The Wombats: ‘Beautiful People Will Ruin Your Life’ review
Three years after their last release, The Wombats are back with their long awaited fourth album ‘Beautiful People Will Ruin Your Life’. Since ‘Glitterbug’ reached number 5 in the charts in 2015, the Liverpudlian trio’s popularity and success has increased by the day. With a string of immensely successful indie-pop anthems behind them, does this album live up to expectations? Clearly the answer is subjective, but if you want to hear my opinion, carry on reading. I have been a fan of The Wombats since the release of their debut album, ‘A Guide To Love Loss & Desperation’ in 2007 when I was merely 10 years old, and to this day, I honour their music when I can at parties and pre-drinks. When they announced the release of ‘Beautiful People Will Ruin Your Life’, I was excited, but now, all I can say is this: I don’t dislike the album, but I don’t love it, and therein lies the problem; it’s not particularly special. Some songs are great, some are not.
This album taps into a truly unique theme: relationships. A theme no band has ever explored before. It is an overall enjoyable listen, easy on the ears and very upbeat maintaining the classic Wombats 80s/90s vibe we have known since ‘A Guide To Love Loss & Desperation’. However, unlike their previous anthems ‘Let’s Dance to Joy Division’ and ‘Greek Tragedy’, only one of the supposedly ‘big’ songs on this album have feet anywhere near big enough to fill the boots of these classics; ‘Black Flamingo’. This starts very strong with an original sounding opening and an enjoyable chorus and verse. The whole song has a sort of revamped Kaiser Chiefs feel about it, and a Kaiser Chiefs Wombats collab is something I would very much like to see. The other ‘big’ songs are ‘Cheetah Tongue’ which starts strong and evolves into a pretty good song with catchy chorus lyrics and the backing music of a late 90s/early 00s Brit-Pop hit and the comical yet serious ‘Lemon to a Knife Fight’ follows, with, once again, an extremely catchy chorus and the punch of a party banger. These songs do have the potential to fill the vacancy of the next ‘Tokyo’ and ‘Flowerball’ if they are played loud enough.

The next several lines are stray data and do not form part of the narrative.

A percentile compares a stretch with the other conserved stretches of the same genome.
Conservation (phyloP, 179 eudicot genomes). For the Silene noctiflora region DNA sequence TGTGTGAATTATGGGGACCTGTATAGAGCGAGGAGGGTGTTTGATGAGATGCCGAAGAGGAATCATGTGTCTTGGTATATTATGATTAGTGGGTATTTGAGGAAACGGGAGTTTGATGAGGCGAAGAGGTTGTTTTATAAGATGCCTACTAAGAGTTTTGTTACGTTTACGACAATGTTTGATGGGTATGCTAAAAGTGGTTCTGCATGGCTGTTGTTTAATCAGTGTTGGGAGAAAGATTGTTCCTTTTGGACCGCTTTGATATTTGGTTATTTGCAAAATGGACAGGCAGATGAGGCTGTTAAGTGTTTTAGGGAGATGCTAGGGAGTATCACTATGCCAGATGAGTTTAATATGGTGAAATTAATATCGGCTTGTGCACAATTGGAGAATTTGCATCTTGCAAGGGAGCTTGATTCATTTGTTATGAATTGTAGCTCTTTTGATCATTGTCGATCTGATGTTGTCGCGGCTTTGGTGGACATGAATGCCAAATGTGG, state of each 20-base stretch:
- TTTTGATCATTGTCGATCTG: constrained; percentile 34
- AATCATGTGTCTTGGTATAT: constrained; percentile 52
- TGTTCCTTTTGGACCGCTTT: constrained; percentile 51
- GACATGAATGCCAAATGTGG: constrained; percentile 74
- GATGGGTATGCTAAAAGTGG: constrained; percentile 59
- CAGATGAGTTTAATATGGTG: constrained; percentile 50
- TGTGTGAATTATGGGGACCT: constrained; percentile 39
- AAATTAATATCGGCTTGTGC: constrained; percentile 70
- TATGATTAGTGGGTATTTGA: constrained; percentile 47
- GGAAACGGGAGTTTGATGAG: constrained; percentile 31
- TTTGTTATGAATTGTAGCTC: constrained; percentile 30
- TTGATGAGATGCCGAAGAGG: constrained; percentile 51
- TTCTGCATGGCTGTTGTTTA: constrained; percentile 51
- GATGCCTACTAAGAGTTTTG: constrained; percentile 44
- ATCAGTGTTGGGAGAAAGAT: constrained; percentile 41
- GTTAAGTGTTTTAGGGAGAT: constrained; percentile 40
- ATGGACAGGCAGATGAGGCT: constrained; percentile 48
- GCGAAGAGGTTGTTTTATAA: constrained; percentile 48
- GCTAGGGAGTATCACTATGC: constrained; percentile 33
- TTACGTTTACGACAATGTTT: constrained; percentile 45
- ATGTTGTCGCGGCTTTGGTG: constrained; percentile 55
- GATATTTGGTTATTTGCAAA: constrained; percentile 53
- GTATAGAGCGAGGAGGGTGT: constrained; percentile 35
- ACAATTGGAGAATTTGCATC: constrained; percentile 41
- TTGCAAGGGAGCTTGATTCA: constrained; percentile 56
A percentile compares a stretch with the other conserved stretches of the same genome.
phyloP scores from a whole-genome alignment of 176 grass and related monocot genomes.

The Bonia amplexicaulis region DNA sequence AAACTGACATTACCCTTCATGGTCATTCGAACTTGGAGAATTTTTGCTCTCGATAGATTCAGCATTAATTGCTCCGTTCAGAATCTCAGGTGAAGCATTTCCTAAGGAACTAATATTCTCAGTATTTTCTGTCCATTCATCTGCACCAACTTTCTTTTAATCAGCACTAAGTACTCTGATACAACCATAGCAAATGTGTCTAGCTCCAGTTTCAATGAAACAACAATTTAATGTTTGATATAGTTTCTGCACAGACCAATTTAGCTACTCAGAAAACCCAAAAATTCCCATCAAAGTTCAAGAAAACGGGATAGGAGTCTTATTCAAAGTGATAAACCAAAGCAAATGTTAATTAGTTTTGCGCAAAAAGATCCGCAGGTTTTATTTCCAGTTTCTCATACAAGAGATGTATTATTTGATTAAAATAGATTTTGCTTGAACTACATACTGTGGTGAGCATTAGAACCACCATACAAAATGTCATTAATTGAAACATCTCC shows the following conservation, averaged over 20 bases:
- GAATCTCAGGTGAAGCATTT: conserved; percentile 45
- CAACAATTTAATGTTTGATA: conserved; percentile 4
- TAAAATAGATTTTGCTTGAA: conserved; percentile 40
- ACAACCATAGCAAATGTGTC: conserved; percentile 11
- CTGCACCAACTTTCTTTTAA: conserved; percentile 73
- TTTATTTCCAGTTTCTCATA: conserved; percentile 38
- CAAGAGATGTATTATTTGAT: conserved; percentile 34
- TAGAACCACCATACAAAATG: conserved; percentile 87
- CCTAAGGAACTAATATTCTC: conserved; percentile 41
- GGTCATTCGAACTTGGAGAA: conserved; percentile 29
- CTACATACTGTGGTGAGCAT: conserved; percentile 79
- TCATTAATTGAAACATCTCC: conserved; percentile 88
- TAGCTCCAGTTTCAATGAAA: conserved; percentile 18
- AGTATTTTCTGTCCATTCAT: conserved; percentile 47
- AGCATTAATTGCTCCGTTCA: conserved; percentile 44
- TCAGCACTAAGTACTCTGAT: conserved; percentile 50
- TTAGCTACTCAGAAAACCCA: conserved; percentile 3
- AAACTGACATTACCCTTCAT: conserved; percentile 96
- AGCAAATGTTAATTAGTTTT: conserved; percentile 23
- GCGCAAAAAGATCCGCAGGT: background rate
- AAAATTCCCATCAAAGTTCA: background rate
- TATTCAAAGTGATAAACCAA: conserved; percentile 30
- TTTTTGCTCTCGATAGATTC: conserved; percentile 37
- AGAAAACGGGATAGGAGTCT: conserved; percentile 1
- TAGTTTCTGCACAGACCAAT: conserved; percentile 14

Now, I know bands take influence from other bands, that’s how music works, but in this album The Wombats may have gone slightly too far. To say the song ‘Dip You in Honey’ was influenced by The Beatles’ ‘Tomorrow Never Knows’ would be the understatement of the century, and as for ‘Ice Cream’, well this borderline plagiarises ‘Age of Consent’ by New Order (which is probably why it sounds so good). I urge you to listen to these songs and if you disagree with the comparisons I have made, please do tell me.
It’s a shame. When they supported headliners The 1975 on the NME Stage at Reading Festival in 2016, their immense fan base, myself included, made ourselves well and truly known. There is no doubt the loyal and devoted among us will continue to love the Wombats, but I just can’t help feeling slightly disappointed at this album’s unoriginality. Having said all this, it won’t stop me from queuing at least three of the songs from this album on Spotify at the next pres.